Jan 222004
Authors: Erin Skarda

CSU ranked the highest among its national peers in first-year

student retention rates, according to a recent report issued by the

Colorado Commission on Higher Education.

Retention rates measure the percentage of students who stay at

the institution from one semester to the next. Out of 3,685

incoming freshmen at CSU in 2001, approximately 626 students


“Over the last six or eight years retention rates of freshmen,

measured to the fall of their sophomore year, have held steady

around 82 percent,” said Keith Ickes. associate vice president for

Administrative Services and director of the Office of Budgets and

Institutional Analysis.

According to the CCHE report, in 2001 the retention of

first-year students was 83.1 percent. This number falls within the

benchmark prediction created through an analysis of the


The University of Colorado-Boulder and the University of

Northern Colorado fell below their predicted benchmarks in 2001.

UNC had the lowest retention rate, weighing in at 68.2 percent.

CU-Boulder fell below its benchmark by almost 1 percent, although

its rate was 0.2 percent higher than CSU’s.

“Differences in retention rates are based on how institutions

define themselves,” said Paul Thayer, director of the Center for

Advising and Student Achievement. “UNC has a different mission.

There is only a small difference between CSU and CU retention

because the schools have similar missions.”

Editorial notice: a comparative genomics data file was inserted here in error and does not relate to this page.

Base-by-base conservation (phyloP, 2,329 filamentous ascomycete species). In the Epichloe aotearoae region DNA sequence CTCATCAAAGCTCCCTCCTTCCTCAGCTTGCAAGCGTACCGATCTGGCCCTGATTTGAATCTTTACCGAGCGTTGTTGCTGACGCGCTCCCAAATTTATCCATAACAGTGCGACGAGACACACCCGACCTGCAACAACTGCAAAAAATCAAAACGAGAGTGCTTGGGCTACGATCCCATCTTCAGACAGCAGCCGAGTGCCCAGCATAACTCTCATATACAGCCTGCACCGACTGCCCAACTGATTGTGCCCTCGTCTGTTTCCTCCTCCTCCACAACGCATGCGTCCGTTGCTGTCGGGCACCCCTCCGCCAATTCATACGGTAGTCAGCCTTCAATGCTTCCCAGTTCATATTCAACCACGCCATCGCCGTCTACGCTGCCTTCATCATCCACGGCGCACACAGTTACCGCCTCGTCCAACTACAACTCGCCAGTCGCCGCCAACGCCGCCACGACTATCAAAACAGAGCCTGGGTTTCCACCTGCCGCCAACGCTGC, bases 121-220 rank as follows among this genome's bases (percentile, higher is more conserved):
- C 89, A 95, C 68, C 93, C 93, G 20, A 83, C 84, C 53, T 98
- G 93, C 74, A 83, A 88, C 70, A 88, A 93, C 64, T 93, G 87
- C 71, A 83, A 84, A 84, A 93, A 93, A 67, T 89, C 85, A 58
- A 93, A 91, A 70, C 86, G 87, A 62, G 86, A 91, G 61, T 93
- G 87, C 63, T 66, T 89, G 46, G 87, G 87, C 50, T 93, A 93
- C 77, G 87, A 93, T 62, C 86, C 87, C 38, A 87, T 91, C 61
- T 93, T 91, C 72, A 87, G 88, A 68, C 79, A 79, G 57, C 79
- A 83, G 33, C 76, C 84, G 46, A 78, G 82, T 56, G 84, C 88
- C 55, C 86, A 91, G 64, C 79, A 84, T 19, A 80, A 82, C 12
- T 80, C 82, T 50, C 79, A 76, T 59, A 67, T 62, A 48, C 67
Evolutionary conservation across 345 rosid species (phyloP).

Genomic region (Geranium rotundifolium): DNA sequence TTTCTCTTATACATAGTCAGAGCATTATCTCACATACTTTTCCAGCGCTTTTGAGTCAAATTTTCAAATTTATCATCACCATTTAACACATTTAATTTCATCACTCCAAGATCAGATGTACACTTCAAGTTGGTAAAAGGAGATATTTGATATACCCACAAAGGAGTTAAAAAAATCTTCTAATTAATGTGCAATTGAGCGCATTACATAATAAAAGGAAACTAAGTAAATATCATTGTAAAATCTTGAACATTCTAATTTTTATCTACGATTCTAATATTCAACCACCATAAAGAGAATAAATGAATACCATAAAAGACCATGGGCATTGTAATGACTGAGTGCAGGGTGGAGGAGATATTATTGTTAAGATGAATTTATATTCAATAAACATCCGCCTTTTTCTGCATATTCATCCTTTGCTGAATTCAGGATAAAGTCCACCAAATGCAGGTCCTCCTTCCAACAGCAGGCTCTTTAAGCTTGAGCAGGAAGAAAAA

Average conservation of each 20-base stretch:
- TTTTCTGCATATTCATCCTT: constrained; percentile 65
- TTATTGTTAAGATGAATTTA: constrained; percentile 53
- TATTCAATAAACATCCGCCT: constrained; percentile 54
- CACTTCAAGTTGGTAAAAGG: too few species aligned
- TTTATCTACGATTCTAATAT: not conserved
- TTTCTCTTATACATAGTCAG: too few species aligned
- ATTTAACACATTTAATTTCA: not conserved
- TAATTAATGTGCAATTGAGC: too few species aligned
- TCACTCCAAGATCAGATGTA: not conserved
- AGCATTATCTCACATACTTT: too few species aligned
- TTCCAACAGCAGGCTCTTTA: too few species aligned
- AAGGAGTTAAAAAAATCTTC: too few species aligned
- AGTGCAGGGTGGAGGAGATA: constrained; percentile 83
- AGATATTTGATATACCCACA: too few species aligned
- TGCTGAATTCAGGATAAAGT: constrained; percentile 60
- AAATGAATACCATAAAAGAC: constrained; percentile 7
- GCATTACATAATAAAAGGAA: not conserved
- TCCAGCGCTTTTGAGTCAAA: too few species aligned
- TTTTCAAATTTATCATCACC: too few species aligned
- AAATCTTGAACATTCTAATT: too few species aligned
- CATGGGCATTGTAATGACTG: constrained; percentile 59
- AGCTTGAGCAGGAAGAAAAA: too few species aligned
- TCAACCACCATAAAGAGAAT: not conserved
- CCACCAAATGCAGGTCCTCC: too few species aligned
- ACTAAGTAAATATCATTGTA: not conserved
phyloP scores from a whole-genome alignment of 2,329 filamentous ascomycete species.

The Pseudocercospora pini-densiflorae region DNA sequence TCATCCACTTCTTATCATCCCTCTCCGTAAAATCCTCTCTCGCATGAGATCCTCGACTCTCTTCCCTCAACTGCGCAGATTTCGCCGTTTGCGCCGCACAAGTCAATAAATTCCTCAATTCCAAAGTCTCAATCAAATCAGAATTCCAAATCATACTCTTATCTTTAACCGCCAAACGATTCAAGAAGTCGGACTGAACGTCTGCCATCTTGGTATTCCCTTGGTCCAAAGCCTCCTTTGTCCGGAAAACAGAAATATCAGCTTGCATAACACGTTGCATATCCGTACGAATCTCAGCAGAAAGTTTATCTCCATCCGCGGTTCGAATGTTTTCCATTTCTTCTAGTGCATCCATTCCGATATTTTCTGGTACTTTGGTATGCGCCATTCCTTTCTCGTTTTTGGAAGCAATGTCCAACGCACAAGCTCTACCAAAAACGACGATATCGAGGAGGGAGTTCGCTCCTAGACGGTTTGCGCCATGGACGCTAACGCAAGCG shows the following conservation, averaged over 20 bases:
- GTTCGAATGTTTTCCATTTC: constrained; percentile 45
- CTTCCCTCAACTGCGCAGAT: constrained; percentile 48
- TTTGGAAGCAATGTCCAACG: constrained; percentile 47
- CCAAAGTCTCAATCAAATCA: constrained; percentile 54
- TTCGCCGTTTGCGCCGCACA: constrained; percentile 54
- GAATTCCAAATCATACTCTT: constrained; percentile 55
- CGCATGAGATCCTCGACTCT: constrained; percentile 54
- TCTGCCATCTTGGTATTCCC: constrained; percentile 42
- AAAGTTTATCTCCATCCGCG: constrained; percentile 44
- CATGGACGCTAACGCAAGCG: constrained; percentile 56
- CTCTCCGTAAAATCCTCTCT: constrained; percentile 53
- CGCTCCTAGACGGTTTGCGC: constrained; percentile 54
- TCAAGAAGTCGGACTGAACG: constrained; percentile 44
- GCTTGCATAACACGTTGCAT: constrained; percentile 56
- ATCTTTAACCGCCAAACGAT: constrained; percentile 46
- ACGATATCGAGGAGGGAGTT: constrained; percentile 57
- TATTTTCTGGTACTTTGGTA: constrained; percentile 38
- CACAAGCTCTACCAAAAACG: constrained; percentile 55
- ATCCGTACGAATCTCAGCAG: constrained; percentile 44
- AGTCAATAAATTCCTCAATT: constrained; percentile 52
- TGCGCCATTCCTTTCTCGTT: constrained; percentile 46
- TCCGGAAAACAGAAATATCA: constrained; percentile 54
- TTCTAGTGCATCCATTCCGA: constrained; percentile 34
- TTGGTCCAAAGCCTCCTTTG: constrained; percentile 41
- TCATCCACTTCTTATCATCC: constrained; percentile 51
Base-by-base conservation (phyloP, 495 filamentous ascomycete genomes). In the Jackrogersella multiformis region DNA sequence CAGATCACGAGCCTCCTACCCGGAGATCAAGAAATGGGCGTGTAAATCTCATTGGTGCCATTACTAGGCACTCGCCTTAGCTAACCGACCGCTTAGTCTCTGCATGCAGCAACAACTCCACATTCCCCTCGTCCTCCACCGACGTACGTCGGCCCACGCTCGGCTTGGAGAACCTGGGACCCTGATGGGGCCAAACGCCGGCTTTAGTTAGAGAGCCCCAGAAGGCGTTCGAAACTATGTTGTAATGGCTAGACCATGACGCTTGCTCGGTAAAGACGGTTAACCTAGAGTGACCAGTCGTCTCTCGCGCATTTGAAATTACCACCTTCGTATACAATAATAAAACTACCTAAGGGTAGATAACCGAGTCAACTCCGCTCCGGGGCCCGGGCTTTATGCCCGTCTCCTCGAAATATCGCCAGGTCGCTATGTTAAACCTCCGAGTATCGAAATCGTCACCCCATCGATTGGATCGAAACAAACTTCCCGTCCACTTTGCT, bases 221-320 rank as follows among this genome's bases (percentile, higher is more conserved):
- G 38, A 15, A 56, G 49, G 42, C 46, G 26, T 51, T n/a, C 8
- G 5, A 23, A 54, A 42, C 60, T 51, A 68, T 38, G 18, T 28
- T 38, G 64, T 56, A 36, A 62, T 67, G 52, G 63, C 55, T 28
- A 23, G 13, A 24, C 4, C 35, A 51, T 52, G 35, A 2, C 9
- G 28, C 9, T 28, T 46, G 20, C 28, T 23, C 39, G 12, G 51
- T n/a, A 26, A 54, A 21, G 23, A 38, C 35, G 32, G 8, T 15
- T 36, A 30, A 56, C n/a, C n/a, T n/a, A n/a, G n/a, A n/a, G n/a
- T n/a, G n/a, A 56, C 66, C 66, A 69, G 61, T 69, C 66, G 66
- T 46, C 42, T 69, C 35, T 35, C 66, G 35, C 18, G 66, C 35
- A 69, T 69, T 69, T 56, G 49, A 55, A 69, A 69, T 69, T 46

Ernie Chavez, chairperson for the Department of Psychology, has

another opinion about retention differences.

“CSU and CU students have higher index scores. They were better

academic high school students and more prepared for the academic

performance demanded of a university,” Chavez said.

Thayer said more than 80 percent of the students who leave CSU

before graduation leave during the first and second years. Reasons

why students leave are varied.

“Personal and financial reasons are the two most common

responses to why a student leaves,” Thayer said. “Seventy percent

of students who leave, leave in good academic standing.”

Chavez agreed.

“Frequently we most expect finance reasons, feeling lonely and

disconnected from the school or grades,” Chavez said. “If the

person doesn’t deal with the pressures of college it can affect

their grades and cause them to alienate their support system.”

Carla McSheehy, a freshman pre-veterinary medicine major, said

homesickness is a reason why students would leave college during or

after their first year.

“I know people who left CSU to go to different schools closer to

home,” McSheehy said. “Some got kicked out for alcohol and other


Ickes pointed out one of these other reasons.

“If a student changes their major and it’s not offered here

they’ll leave,” Ickes said. “Sometimes it’s just too much freedom.

It all varies by the students’ experience and what they want to


Blake Palazzari, a sophomore English major, said budget cuts

might be a reason why students would want to leave CSU.

“Budget cuts are preventing students from getting into the right

classes,” Palazzari said.

Although increasing class sizes have caused some students

trouble, Thayer said there is no data indicating this as a reason

for students leaving.

“I think the biggest issue is to what extent a student connects

to the institution and campus with academics, faculty, major,

adviser and socially,” Thayer said. “Involvement is an important

issue so large classes need to make us worry.”

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